Parents Wildly Underestimate Children’s Calorie Intake

As a weight loss surgeon, I see more and more patients come to my office who are adolescents that are morbidly obese. There is a common denominator among them: they don’t eat at home, and they don’t cook.  They come in with their parents, and their parents have no idea what their kids are eating, and if they do- the have no idea how many calories are in the meals they are consuming.  So when a study presented last week at the annual meeting of The Obesity Society confirmed that parents tend to underestimate the calorie content in their kids’ fast food meals, I wasn’t shocked. This is similar to studies that have shown that adults underestimate calories in their own meals at  restaurants. But this is the first study to show how well parents estimate the calorie content of their kids’ fast food meals.

The new study involved 330 children (ages 3-15) and their parents. Of the group, 57 percent of the children were overweight or obese. The children were ethnically diverse – 33 percent black, 30 percent Hispanic, 19 percent white, 3 percent Asian, and 15 percent other or multiracial. The researchers visited 10 restaurants in each of four New England cities: three McDonald’s, three Burger King, two Subway, one KFC, and one Wendy’s. Each restaurant was visited six times at dinnertime.

The researchers found that many of the parents purchased “large” meals for their children; the average meal contained 733 calories, that is way more than they should be having for dinner. The parents thought the meals contained about 562 calories, still too many calories. Seventy two percent  if the parents underestimated the calorie content of their children’s meals, with 24 percent underestimating by more than 500 calories.

“There was an association between larger meals and larger underestimations, which may hold some promise for menu labeling”, said lead researcher, Jason Block, MD, of Harvard Medical School. Still, even with calorie labeling, a larger problem is when kids go to eat without parental supervision. The largest underestimation was at Burger King, followed by Subway, Wendy’s, and McDonald’s.

Many of the calories consumed at fast food restaurants are via sugar-sweetened beverages, in addition to fat laden fries. Kids age 2 – 19 consume about 7.2 trillion calories in sugar sweetened beverages per year. Other new research presented at the Annual Meeting showed that overweight kids who replaced their usual sugary beverages with water or other calorie-free drinks gained less weight than their peers who continued drinking sweetened beverages. In our previous post we show how that schools that have strict regulations about the food they sell children have less obesity and morbid obesity (click here).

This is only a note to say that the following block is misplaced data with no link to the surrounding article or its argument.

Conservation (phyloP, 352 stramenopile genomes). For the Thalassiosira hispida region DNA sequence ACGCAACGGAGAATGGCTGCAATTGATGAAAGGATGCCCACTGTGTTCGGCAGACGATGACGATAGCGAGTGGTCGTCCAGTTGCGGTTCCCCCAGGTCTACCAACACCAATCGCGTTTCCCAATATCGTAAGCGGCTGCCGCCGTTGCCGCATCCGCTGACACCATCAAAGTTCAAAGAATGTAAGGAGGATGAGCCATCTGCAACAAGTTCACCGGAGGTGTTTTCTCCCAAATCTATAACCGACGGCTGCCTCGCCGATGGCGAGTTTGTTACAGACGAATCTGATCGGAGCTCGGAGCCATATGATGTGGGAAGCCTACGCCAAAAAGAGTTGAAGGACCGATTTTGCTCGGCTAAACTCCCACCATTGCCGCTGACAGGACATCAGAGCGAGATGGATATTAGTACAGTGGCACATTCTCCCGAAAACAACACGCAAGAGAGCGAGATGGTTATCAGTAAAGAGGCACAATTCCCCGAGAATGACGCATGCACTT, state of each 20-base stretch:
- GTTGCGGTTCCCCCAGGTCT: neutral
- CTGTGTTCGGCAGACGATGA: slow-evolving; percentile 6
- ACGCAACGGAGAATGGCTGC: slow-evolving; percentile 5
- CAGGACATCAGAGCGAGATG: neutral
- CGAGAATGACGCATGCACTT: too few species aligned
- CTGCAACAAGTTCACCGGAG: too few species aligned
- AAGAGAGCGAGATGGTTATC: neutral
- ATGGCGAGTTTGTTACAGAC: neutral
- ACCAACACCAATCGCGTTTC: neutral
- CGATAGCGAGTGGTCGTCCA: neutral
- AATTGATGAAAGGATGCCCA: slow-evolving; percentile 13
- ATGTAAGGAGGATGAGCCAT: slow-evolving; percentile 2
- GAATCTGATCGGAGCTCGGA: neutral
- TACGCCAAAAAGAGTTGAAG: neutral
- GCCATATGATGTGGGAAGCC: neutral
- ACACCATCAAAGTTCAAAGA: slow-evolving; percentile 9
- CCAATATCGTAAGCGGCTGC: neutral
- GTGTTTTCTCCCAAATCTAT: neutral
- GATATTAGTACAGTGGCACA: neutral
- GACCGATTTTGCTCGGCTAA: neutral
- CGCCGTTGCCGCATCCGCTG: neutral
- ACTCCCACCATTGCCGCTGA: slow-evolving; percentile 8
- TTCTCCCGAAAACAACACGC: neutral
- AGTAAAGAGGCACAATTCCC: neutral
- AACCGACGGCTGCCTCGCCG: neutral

While some estimate the cost of childhood obesity at about 3 billion per year, according to William Dietz, MD, PhD who is the Former Director of the Division of Nutrition, Physical Activity, and Obesity at the Centers of Disease Control and Prevention (CDC). Studies such as these highlight the importance of parent education in addressing and reversing this expensive and complex health threat. As a parent, this study is a wake-up call to all of us- we need to get kids out of the restaurants, and get them home where they can learn to cook, and learn an appreciation for food.

The idea that providing the nutritional content for food would help is a partial answer- a bigger answer, getting the kids to take charge, having them cook at home, learn about great food, local food, and getting the families out of the restaurants and into their own kitchens.

Dr. Terry Simpson About Dr. Terry Simpson
Dr. Terry Simpson received his undergraduate and graduate degrees from the University of Chicago where he spent several years in the Kovler Viral Oncology laboratories doing genetic engineering. He found he liked people more than petri dishes, and went to medical school. Dr. Simpson, a weight loss surgeon is an advocate of culinary medicine. The first surgeon to become certified in Culinary Medicine, he believes teaching people to improve their health through their food and in their kitchen. On the other side of the world, he has been a leading advocate of changing health care to make it more "relationship based," and his efforts awarded his team the Malcolm Baldrige award for healthcare in 2011 for the NUKA system of care in Alaska and in 2013 Dr Simpson won the National Indian Health Board Area Impact Award. A frequent contributor to media outlets discussing health related topics and advances in medicine, he is also a proud dad, husband, author, cook, and surgeon “in that order.” For media inquiries, please visit www.terrysimpson.com.